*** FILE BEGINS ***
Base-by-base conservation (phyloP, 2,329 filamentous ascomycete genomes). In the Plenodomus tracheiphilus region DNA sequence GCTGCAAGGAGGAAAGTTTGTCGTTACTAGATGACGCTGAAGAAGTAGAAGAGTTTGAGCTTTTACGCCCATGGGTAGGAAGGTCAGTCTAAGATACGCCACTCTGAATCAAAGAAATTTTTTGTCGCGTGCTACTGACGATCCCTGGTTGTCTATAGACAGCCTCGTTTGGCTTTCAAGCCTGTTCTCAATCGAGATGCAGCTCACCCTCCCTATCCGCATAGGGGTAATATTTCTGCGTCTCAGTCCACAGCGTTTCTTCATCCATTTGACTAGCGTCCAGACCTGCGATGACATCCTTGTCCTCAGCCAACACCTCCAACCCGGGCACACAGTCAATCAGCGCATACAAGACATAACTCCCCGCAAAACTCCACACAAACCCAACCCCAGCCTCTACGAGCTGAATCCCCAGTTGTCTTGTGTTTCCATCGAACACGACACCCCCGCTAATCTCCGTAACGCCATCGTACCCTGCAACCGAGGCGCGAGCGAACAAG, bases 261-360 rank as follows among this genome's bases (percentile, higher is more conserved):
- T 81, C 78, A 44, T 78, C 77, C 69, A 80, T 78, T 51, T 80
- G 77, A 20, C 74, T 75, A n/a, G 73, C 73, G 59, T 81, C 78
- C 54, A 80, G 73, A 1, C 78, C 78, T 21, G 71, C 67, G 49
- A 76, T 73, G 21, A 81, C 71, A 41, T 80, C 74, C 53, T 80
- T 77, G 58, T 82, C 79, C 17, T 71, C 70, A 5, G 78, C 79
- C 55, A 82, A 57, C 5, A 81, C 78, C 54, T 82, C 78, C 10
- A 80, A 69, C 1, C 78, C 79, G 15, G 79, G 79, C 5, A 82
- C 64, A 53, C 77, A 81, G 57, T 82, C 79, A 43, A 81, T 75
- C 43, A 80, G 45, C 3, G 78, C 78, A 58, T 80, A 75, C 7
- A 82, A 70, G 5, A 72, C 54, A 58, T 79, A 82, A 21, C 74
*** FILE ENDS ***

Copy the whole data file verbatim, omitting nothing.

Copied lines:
Base-by-base conservation (phyloP, 2,329 filamentous ascomycete genomes). In the Plenodomus tracheiphilus region DNA sequence GCTGCAAGGAGGAAAGTTTGTCGTTACTAGATGACGCTGAAGAAGTAGAAGAGTTTGAGCTTTTACGCCCATGGGTAGGAAGGTCAGTCTAAGATACGCCACTCTGAATCAAAGAAATTTTTTGTCGCGTGCTACTGACGATCCCTGGTTGTCTATAGACAGCCTCGTTTGGCTTTCAAGCCTGTTCTCAATCGAGATGCAGCTCACCCTCCCTATCCGCATAGGGGTAATATTTCTGCGTCTCAGTCCACAGCGTTTCTTCATCCATTTGACTAGCGTCCAGACCTGCGATGACATCCTTGTCCTCAGCCAACACCTCCAACCCGGGCACACAGTCAATCAGCGCATACAAGACATAACTCCCCGCAAAACTCCACACAAACCCAACCCCAGCCTCTACGAGCTGAATCCCCAGTTGTCTTGTGTTTCCATCGAACACGACACCCCCGCTAATCTCCGTAACGCCATCGTACCCTGCAACCGAGGCGCGAGCGAACAAG, bases 261-360 rank as follows among this genome's bases (percentile, higher is more conserved):
- T 81, C 78, A 44, T 78, C 77, C 69, A 80, T 78, T 51, T 80
- G 77, A 20, C 74, T 75, A n/a, G 73, C 73, G 59, T 81, C 78
- C 54, A 80, G 73, A 1, C 78, C 78, T 21, G 71, C 67, G 49
- A 76, T 73, G 21, A 81, C 71, A 41, T 80, C 74, C 53, T 80
- T 77, G 58, T 82, C 79, C 17, T 71, C 70, A 5, G 78, C 79
- C 55, A 82, A 57, C 5, A 81, C 78, C 54, T 82, C 78, C 10
- A 80, A 69, C 1, C 78, C 79, G 15, G 79, G 79, C 5, A 82
- C 64, A 53, C 77, A 81, G 57, T 82, C 79, A 43, A 81, T 75
- C 43, A 80, G 45, C 3, G 78, C 78, A 58, T 80, A 75, C 7
- A 82, A 70, G 5, A 72, C 54, A 58, T 79, A 82, A 21, C 74